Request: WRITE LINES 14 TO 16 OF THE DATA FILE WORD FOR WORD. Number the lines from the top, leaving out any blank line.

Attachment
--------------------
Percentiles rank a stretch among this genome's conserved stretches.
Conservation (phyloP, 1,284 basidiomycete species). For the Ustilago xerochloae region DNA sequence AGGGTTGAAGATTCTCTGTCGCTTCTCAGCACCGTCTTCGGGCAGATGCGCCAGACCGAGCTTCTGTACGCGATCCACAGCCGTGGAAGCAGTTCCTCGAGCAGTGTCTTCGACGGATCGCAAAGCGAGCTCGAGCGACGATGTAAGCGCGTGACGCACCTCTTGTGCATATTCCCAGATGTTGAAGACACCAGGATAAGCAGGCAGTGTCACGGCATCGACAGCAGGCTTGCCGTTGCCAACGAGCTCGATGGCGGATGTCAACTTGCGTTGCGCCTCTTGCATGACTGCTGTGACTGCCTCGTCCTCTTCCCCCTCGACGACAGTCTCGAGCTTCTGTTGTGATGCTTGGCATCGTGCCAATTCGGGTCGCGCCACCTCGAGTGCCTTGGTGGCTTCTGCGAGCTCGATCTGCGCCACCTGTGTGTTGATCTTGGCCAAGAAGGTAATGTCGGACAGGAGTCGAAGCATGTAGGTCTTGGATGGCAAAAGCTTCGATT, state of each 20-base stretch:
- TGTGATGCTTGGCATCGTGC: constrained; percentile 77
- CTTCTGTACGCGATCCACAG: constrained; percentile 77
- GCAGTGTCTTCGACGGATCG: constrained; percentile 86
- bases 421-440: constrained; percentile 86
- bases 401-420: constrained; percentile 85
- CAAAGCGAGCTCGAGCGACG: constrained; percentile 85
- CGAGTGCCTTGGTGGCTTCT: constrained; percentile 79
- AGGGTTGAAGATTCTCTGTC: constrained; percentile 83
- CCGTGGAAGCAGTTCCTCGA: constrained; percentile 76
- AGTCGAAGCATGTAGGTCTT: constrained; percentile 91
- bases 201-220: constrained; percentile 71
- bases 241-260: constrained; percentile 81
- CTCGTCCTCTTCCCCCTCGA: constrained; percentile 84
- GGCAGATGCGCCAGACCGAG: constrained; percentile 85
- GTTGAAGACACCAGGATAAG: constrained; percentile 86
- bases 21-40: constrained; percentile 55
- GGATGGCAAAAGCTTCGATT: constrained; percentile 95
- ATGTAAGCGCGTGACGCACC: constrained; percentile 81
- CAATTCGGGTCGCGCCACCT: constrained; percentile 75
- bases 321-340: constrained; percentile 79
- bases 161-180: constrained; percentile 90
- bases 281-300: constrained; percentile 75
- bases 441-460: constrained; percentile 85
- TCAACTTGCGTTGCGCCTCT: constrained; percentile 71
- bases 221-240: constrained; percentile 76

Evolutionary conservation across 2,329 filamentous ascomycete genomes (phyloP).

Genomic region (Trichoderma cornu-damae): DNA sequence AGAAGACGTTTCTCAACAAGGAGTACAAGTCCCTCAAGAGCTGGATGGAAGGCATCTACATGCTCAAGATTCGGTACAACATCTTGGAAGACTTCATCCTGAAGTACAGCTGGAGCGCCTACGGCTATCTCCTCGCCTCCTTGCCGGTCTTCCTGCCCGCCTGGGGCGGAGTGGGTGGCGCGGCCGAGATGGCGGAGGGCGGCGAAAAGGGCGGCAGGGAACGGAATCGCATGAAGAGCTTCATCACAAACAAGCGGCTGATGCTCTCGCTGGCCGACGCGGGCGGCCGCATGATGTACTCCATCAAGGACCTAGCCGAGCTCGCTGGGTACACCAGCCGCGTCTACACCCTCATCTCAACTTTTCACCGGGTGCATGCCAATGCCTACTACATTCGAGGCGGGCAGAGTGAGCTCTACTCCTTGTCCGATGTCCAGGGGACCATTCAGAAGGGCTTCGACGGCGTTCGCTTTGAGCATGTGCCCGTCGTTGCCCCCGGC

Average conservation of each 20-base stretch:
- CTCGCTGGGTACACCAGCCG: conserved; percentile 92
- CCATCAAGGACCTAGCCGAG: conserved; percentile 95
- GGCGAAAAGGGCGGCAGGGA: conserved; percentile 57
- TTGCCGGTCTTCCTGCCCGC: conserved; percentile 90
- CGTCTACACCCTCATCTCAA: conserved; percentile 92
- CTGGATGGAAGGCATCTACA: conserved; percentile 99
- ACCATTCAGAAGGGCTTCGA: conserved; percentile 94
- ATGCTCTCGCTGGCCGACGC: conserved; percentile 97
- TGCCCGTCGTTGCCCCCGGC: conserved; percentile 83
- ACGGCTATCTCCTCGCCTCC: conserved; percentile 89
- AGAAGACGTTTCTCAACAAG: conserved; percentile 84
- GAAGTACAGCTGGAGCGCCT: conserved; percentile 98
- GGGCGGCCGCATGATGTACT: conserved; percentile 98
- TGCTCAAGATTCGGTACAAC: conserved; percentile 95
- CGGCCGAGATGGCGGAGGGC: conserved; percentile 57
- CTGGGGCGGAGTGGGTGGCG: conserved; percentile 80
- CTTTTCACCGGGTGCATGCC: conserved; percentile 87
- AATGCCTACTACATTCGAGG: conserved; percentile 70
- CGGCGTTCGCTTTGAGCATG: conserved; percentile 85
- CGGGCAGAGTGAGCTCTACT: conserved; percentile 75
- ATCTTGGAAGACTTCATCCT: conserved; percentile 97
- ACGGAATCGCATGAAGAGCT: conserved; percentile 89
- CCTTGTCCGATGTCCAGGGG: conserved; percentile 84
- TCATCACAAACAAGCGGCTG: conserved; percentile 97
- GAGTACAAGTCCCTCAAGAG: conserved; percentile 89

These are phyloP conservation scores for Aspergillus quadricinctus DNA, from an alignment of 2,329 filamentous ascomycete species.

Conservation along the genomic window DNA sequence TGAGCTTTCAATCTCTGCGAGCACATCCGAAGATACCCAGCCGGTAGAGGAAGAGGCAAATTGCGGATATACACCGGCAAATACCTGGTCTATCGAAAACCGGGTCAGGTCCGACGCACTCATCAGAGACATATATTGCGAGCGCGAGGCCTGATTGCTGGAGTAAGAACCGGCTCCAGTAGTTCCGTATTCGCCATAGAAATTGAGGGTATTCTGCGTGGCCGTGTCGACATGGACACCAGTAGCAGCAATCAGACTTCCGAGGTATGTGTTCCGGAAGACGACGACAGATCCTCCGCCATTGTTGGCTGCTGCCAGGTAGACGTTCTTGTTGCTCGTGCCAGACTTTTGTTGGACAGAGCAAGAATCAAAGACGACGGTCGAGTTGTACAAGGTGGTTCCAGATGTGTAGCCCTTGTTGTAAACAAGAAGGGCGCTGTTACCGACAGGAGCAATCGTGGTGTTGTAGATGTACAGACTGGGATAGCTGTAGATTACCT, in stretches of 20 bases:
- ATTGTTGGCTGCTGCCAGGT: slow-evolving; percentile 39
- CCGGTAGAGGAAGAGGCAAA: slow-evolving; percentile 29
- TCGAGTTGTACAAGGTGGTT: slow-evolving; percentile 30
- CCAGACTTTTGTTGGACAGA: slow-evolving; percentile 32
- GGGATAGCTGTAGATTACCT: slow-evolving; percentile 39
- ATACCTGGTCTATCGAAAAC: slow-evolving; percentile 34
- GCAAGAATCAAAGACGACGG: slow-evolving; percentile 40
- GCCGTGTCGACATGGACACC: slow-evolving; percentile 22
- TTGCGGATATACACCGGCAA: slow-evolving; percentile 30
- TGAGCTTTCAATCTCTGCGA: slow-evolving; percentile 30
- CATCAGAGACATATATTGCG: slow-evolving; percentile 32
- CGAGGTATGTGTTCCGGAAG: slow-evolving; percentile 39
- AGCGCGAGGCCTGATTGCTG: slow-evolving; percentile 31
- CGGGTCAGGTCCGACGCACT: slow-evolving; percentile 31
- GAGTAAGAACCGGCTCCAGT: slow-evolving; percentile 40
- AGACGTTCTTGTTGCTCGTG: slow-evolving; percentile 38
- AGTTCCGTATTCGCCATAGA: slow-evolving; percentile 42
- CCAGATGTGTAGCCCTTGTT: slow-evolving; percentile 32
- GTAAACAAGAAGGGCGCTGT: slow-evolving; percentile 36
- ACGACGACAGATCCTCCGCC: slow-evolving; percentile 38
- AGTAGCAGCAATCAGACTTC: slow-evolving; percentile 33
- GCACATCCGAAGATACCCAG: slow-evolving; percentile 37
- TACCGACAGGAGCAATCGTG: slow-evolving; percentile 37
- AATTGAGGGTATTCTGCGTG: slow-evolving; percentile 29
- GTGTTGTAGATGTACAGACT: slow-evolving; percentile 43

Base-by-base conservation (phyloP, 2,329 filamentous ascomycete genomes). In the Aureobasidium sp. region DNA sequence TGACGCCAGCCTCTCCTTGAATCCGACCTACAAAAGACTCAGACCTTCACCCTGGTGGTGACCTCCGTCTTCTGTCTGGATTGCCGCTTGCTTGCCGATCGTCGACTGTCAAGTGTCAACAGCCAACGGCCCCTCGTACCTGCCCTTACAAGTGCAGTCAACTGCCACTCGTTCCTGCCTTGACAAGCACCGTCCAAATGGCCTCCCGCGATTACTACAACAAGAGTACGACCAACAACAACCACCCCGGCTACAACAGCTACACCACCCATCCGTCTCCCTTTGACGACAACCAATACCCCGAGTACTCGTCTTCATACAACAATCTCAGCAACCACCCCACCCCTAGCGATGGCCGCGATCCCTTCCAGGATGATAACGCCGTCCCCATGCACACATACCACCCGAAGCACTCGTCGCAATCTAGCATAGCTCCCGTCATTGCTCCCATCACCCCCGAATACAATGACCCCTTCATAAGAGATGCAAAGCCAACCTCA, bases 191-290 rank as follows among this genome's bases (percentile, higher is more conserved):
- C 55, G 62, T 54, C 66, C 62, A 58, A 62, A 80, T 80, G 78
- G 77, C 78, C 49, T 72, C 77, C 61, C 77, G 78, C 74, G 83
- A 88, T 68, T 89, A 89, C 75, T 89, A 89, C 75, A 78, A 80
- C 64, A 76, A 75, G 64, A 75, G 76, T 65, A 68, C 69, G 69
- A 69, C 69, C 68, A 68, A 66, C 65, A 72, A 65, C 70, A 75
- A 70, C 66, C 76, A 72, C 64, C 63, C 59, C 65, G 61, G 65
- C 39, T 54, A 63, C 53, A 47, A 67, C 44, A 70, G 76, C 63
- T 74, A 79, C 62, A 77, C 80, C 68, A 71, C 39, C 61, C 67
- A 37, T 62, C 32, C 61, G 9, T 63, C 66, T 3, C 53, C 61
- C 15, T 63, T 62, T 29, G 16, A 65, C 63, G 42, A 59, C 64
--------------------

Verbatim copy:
- bases 241-260: constrained; percentile 81
- CTCGTCCTCTTCCCCCTCGA: constrained; percentile 84
- GGCAGATGCGCCAGACCGAG: constrained; percentile 85